In my academic life — from my college days until today — I have heard the Yeas and the Nays about developing a Christian worldview. As a college student I read Francis Schaeffer and Hans Rookmaaker and came away with a worldview. They were advocating worldview as a theory. Those were heady days for someone like me who had not been exposed to alternatives.
So it was interesting to read Craig Bartholomew’s discussion of worldview — actually defense of worldview theory — in his Contours of the Kuyperian Tradition. Bartholomew contends, and it seems quite reasonable to me, that as we know it today the worldview theory is a Kuyperian and Reformed tradition.
Worldview theory changed Bartholomew’s life as a South African:
Naming it was huge; it enabled me to see that the gospel is comprehensive and relates to all of life as God has made it, including politics, which was the rubicon one dared not cross as an ordinary South African evangelical. I had been locked into a type of Christianity that provided a church view, but now the whole of creation opened up before me as the theater of God’s glory. My faith remained as real, but the vista before me opened up immeasurably…. In fact, quite the reverse; it enabled me to see that the gospel could and should be brought to bear critically on all aspects of life, including the racism of apartheid in South Africa.
Worldview language emerges out of Kant, Schelling, Hegel and then found a Christian counter-point worldview in the Scotsman James Orr and Dutch Abraham Kuyper. Kuyper’s famous book is called Lectures on Calvinism. As such, from the outset Christian worldview countered modernity and modernism and liberalism.His focus is Kuyper:
Calvinism, on the other hand, is a worldview because it developed a distinctive theology and church order, and then a form for political and social life, through which one could interpret the world order, and finally a distinctive approach to art and science.
It operates with a relationship with God, with others, and with the world. Thus, redemption is first and it is not Kuyperian worldview until redemption is acknowledged as it is redemption that works into the fallen human being. Only the redeemed can perceive the world as God intends it to be perceived. In relationship with others Kuyper was big on equality of all humans as fallen and in need of redemption and made in the image of God, so there is an inherent democratic theory of life. The redeemed human then knows how to perceive the world as God’s creation and the theater of God’s glory.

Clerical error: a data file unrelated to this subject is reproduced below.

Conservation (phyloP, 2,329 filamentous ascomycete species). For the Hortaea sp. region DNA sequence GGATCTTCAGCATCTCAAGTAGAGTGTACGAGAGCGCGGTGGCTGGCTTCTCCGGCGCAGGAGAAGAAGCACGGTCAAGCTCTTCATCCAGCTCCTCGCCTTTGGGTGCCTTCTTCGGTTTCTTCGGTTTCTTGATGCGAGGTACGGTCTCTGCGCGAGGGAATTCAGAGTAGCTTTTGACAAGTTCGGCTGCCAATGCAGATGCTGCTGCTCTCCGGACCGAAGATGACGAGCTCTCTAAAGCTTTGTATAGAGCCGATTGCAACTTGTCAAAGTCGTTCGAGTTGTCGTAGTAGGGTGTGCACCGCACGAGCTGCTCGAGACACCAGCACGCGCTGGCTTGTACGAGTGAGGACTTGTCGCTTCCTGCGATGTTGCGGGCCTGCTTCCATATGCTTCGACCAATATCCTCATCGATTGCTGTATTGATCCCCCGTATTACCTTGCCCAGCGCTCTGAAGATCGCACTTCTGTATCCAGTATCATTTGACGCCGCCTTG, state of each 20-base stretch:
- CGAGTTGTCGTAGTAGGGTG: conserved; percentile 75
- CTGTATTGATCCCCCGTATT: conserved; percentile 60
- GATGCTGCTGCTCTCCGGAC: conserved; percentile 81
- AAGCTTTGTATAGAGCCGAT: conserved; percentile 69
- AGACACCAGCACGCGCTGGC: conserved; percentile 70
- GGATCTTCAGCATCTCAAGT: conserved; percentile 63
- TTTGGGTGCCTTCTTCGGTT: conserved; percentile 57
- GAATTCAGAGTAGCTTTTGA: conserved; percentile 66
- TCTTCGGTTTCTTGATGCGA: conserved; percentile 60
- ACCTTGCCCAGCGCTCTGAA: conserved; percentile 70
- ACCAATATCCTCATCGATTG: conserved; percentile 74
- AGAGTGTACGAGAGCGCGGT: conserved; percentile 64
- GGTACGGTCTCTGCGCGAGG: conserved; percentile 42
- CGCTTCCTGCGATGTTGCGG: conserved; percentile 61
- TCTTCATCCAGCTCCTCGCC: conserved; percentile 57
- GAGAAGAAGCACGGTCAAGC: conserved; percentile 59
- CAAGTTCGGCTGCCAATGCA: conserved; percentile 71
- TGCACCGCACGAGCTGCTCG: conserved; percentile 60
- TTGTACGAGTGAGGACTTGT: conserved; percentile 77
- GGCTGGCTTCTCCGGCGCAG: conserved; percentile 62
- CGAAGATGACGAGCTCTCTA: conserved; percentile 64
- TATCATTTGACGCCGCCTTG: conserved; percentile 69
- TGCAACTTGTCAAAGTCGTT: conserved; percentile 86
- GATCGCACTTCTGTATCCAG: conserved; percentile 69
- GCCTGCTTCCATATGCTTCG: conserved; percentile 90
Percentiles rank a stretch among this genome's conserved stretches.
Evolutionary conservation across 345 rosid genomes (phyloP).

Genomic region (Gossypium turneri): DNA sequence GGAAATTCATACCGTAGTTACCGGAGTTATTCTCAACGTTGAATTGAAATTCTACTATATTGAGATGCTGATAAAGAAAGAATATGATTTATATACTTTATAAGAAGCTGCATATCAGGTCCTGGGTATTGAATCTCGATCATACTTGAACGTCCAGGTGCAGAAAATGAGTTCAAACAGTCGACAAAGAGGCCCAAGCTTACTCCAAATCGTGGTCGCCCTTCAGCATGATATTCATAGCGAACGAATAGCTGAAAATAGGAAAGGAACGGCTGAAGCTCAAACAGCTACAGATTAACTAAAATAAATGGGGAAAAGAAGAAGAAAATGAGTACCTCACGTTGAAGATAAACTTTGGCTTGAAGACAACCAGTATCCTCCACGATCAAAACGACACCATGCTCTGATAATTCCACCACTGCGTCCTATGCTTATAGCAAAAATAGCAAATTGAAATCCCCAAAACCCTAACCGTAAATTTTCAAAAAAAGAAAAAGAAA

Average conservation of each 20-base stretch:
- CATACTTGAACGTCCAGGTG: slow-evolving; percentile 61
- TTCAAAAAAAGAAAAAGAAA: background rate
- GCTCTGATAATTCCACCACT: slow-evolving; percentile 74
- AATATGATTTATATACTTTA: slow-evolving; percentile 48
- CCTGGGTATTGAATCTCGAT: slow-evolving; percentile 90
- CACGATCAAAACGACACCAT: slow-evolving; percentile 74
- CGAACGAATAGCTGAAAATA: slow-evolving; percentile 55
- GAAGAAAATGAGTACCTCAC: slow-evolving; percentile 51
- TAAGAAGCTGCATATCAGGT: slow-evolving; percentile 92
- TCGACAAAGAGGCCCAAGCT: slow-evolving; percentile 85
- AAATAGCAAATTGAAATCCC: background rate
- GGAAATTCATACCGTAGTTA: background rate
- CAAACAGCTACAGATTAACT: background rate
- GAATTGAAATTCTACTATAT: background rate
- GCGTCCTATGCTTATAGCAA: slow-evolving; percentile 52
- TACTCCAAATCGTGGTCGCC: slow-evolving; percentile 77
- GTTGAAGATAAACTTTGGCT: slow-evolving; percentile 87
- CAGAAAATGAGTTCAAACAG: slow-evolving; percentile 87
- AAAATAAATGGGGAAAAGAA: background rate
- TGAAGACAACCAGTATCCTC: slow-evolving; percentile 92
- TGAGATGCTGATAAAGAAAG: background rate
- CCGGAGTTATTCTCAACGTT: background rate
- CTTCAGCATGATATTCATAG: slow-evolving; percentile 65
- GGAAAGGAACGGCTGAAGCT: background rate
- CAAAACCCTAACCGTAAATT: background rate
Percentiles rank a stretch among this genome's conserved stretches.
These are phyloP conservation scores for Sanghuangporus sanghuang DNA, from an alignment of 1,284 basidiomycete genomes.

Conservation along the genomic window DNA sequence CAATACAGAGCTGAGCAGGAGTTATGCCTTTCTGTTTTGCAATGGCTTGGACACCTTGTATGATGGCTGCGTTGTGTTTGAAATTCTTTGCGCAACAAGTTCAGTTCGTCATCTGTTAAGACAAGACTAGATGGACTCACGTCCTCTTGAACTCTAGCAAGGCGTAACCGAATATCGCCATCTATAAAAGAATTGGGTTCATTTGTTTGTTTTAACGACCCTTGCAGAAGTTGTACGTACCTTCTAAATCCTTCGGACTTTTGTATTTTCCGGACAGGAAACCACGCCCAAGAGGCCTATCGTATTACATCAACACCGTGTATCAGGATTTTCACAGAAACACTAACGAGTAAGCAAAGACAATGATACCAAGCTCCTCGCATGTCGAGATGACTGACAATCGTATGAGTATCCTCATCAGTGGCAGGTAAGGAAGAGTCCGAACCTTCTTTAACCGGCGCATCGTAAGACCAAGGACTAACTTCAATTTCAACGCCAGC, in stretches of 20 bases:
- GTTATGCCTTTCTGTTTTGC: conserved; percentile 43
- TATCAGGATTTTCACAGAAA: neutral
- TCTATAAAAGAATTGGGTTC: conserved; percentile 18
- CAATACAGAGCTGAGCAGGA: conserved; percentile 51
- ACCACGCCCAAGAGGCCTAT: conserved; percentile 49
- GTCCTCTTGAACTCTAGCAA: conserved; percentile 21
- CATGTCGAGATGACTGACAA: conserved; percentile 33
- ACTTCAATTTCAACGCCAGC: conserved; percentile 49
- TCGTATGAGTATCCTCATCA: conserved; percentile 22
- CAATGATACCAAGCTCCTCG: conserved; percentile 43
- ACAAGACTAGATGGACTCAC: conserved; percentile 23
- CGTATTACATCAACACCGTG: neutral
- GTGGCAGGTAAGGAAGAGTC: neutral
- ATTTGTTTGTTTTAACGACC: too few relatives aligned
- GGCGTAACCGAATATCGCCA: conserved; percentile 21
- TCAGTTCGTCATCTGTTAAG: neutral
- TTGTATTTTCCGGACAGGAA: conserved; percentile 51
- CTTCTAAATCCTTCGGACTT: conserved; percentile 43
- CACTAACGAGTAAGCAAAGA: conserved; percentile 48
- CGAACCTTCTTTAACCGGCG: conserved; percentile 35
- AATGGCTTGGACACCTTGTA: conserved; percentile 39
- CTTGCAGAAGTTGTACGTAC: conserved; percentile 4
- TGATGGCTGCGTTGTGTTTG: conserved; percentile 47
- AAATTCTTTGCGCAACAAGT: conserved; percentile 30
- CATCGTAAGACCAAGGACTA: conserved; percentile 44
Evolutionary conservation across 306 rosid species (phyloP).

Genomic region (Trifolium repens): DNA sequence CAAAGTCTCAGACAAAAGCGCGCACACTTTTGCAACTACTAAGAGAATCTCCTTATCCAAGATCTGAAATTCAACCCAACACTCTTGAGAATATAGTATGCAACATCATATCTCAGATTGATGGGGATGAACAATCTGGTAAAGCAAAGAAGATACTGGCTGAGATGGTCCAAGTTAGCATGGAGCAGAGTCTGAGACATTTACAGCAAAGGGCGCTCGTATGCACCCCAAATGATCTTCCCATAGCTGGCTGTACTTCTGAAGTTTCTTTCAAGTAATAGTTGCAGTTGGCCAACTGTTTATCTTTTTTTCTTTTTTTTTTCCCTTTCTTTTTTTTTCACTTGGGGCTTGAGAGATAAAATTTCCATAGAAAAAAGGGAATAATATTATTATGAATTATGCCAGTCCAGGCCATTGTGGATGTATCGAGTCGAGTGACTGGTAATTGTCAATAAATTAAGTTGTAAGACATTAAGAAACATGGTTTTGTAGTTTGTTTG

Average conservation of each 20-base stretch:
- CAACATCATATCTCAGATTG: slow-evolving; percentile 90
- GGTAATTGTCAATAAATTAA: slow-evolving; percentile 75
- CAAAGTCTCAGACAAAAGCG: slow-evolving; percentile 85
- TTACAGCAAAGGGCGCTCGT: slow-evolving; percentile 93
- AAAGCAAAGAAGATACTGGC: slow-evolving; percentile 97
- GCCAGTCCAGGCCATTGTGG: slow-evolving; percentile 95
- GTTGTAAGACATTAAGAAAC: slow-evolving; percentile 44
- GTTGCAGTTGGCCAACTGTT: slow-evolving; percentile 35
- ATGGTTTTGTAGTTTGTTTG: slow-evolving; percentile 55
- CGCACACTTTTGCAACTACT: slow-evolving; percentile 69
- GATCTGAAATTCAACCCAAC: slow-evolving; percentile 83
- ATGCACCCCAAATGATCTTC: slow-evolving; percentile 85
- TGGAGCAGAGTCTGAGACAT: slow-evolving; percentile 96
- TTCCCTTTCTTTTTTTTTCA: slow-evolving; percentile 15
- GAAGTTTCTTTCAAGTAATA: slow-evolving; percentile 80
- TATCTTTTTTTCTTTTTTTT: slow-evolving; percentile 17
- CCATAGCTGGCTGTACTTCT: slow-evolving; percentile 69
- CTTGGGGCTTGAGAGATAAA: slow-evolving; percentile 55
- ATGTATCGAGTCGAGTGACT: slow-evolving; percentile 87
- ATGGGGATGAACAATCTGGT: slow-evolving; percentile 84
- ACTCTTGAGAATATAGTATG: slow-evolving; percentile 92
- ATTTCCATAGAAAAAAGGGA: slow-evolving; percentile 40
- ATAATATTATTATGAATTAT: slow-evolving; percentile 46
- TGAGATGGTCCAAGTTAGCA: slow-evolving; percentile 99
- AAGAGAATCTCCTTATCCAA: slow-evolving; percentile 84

It is important to Kuyperian thinking that all humans are fallen and cannot know God’s way apart from revelation and redemption. Unlike Carl Henry and Francis Schaeffer there is a stronger emphasis against the autonomy of human reason in Kuyper.
Modern proponents include James Sire but it is a pity Bartholomew doesn’t interact with Wilken and Sanford, whose book is an outstanding teaching book.
What are the problems with worldview theory?
1. 1. It intellectualizes the gospel.
2. It universalizes the gospel.
3. It relativizes the gospel.
4. It becomes disconnected from Scripture and thus becomes vulnerable to the spirits of the age.
5. Rather than leading to the transformation of society, a worldview entrenches middle-class Christianity and leads to unhealthy messianic activism.
How does Bartholomew define worldview?
Worldview is an articulation of the basic beliefs embedded in a shared grand story which are rooted in a faith commitment and which give shape and direction to the whole of our individual and corporate lives.